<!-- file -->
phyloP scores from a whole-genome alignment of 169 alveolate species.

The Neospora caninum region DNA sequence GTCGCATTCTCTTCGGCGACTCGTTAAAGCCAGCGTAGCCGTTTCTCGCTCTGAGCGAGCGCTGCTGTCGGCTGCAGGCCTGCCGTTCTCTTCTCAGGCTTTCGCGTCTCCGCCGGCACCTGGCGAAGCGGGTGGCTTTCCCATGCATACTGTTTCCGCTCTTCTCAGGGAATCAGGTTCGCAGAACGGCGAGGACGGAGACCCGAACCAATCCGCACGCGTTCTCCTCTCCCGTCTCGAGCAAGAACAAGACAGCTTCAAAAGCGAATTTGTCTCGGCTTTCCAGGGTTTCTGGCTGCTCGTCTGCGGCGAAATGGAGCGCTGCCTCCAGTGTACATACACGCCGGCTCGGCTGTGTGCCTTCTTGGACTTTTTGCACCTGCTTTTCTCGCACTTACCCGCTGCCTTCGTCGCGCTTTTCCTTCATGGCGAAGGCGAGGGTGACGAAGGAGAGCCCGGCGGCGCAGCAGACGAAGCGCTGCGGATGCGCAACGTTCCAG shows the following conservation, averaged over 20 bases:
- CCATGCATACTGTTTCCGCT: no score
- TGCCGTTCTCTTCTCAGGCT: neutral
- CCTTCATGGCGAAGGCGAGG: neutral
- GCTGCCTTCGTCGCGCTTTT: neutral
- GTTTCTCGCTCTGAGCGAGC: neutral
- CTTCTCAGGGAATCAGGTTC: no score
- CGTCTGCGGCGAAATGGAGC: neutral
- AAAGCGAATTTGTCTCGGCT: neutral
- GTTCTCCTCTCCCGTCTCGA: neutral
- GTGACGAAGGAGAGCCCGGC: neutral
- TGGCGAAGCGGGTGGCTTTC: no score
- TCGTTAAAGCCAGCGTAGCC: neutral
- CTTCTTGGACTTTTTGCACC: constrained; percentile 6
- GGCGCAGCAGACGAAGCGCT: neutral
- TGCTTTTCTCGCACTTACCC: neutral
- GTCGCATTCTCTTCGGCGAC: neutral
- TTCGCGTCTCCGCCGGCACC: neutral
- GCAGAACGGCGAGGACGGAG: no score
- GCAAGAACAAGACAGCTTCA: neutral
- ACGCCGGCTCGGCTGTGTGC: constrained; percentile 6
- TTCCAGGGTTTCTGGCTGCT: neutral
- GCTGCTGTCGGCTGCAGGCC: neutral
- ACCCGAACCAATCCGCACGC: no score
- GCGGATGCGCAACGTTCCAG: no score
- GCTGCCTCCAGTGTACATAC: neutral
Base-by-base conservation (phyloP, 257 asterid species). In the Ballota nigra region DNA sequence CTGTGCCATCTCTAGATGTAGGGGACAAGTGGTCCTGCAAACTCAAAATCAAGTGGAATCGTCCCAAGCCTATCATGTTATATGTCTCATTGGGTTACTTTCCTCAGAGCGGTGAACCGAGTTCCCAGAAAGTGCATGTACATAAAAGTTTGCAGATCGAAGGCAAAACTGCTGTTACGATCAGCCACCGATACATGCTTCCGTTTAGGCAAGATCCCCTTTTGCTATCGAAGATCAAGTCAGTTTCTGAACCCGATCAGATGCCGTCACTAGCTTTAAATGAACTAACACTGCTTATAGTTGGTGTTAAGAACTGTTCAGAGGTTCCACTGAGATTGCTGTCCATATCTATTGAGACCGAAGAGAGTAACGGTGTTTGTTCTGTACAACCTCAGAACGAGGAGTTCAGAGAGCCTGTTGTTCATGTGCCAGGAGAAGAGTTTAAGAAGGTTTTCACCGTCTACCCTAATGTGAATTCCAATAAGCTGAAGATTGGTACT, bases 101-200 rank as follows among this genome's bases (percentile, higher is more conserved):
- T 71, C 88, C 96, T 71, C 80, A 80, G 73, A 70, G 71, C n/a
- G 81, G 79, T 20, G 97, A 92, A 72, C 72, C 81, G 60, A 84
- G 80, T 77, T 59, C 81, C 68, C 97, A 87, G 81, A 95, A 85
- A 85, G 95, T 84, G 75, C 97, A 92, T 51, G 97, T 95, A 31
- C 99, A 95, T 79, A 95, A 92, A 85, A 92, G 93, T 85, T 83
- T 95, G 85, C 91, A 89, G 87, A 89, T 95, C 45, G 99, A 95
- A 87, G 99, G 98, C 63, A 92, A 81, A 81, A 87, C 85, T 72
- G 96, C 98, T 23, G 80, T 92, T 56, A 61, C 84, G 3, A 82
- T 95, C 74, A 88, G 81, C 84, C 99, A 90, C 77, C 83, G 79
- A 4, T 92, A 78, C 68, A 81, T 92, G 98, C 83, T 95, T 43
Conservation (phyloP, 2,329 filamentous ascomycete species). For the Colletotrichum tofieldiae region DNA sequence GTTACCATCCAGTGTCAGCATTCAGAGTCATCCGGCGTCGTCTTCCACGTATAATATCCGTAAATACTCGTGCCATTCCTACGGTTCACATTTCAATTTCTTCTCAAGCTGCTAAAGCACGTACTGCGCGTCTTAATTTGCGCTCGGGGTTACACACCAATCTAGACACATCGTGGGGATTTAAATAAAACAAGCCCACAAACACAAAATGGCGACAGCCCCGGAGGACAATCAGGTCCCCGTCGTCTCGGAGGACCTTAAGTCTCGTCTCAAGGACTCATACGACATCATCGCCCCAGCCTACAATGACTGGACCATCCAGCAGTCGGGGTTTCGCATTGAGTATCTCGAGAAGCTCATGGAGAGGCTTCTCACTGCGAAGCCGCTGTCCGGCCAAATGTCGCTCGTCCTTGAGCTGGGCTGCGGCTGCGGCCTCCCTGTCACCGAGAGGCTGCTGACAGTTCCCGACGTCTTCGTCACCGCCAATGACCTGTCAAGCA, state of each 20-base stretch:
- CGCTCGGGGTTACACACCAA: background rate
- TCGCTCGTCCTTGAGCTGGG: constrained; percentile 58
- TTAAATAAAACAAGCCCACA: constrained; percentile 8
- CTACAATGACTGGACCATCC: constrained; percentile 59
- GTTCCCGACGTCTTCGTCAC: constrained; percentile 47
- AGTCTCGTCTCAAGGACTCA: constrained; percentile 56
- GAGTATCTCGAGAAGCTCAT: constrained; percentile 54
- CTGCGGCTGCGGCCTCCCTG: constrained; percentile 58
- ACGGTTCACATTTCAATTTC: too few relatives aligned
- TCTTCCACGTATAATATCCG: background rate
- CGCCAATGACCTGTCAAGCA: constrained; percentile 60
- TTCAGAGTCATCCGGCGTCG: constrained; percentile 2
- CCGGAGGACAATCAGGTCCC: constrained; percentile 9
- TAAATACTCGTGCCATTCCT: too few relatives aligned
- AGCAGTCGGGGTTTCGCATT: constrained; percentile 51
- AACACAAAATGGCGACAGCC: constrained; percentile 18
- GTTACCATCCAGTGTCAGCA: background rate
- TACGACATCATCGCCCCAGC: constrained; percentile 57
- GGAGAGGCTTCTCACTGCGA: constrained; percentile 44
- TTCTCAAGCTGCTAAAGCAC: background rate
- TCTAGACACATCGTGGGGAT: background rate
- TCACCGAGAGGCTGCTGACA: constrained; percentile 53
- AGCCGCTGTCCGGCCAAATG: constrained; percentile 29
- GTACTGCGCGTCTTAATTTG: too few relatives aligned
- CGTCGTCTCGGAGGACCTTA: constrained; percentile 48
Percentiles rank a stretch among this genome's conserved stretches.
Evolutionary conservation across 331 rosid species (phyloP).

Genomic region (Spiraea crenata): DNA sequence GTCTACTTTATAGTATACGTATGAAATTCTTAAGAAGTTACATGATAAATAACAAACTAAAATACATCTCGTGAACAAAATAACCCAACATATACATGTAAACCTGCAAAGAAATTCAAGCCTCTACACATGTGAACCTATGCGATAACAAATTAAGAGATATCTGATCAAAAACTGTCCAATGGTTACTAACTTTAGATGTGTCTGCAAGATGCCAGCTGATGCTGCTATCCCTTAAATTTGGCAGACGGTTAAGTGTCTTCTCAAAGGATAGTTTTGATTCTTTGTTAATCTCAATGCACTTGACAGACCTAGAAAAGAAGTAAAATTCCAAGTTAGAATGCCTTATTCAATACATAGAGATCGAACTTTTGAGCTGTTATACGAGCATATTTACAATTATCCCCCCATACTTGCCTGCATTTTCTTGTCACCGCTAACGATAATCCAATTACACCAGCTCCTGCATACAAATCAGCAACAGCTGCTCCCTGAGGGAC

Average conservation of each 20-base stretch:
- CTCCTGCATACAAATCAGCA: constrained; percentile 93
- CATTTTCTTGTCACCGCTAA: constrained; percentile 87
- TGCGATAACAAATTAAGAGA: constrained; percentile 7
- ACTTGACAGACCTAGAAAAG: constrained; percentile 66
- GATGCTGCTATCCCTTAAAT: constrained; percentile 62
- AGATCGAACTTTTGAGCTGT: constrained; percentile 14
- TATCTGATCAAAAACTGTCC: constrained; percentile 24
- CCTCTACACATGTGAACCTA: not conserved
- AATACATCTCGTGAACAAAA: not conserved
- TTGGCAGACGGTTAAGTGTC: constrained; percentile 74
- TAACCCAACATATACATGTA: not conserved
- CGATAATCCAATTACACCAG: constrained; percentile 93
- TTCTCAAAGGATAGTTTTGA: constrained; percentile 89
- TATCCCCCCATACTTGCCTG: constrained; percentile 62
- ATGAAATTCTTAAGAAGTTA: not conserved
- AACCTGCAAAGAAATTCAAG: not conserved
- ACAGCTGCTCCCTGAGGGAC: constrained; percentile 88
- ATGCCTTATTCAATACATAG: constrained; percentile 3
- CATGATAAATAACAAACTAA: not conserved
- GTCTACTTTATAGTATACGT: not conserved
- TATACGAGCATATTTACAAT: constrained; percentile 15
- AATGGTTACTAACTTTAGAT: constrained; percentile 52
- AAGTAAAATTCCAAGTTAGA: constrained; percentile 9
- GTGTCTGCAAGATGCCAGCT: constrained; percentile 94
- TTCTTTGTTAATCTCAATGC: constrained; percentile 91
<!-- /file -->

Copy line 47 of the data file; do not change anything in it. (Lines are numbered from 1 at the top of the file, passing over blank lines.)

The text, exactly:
- CTGCGGCTGCGGCCTCCCTG: constrained; percentile 58